How a Revocable Living Trust Avoids Probate

A revocable living trust is a contract you make with yourself.  It announces who gets what when you die.  It avoids conservatorship.  And it avoids probate.

Living trusts avoid probate on the theory that you don’t own the asset; a thing called a “trust” does.  After you establish a living trust, you fund it.  This means transferring assets into a trust.  For bank accounts, this means retitling the account into the name of the trustee.  For real property, this means recording a deed in the name of the trustee.   A living trust can hold almost anything, homes, LLC units, corporate share, an S-corporation, copyrights, etc.  (Tax qualified retirement accounts may not be held in a living trust.)  To illustrate the idea of funding a trust with clients, I often use the analogy of a bucket.  If you place stuff in the bucket, it’s in trust.  If you don’t, it’s not.  A trust is only effective as to the things you put in the bucket.

Let’s continue.  Say you’ve transferred a home into your trust.  Your subsequent death is irrelevant to the asset’s ownership.  Since you didn’t own the asset at your death – harsh as it may sound — your death is a nonevent.  Your home won’t get probated on your death because it wasn’t yours.

I oversimplified to highlight the underlying principle (ownership).   Technically, a trust itself doesn’t own assets.  Rather, the trustee holds an asset for the benefit of someone else – called a beneficiary.  In the typical living trust, the settlor (the person who establishes the trust) and the trustee (the person who manages the trust asset) are the same person.   So, in the home example, Bob Smith an individual deeds to Bob Smith, a trustee of the Bob Smith Living Trust.  When Bob Smith dies, another person steps in as successor trustee of the Bob Smith Trust.  The Successor Trustee manages or distributes the property pursuant to the dictates of the Smith Trust.  It’s contractual.  It’s private.  No probate court.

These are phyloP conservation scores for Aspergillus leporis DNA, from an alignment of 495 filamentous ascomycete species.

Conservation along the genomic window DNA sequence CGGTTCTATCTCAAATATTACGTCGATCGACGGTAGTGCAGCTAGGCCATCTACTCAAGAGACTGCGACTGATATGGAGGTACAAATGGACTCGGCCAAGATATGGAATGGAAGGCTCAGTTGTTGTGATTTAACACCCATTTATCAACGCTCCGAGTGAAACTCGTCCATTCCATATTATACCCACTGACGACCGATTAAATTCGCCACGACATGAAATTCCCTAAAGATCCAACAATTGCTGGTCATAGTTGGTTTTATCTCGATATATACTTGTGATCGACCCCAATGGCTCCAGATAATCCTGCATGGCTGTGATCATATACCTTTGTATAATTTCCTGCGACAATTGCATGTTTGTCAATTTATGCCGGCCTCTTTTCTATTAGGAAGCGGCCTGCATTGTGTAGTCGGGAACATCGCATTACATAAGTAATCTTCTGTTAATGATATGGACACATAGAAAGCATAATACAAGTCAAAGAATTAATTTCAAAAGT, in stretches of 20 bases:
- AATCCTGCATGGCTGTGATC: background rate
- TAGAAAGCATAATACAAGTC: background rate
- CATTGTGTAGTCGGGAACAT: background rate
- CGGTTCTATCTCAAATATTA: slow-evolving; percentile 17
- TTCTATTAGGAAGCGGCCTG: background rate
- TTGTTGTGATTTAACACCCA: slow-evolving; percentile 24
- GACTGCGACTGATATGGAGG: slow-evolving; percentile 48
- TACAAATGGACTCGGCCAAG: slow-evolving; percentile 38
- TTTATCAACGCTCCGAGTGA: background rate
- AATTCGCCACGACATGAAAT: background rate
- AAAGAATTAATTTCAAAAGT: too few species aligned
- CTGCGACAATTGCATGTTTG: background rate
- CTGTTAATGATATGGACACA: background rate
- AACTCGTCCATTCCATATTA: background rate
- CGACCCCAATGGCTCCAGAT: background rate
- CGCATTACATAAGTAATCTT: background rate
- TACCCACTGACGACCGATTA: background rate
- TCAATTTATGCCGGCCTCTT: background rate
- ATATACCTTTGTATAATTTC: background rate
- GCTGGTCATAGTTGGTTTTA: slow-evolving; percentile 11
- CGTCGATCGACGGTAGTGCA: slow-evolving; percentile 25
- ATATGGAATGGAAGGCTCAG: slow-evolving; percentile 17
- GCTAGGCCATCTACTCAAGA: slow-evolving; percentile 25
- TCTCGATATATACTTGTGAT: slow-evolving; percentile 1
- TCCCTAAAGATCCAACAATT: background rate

A revocable living trust is one way to avoid probate.  But, it’s not the only way.   Common other methods are joint tenancy and beneficiary designations. The reason people choose revocable living trusts is greater flexibility.  One can create highly specific and contingent trust distribution clauses.  Also, living trusts are easily changed through either amendment, asset acquisition and removal, or the exercise of powers of appointment. A living trust is a tool that allows you to customize your distributions at death.

To recap, among the advantages of the revocable living trust:

  • It avoids probate proceedings — the lengthy and expensive legal process that deals with the laws that govern the distribution of the assets to your heirs.


Thanks for reading!

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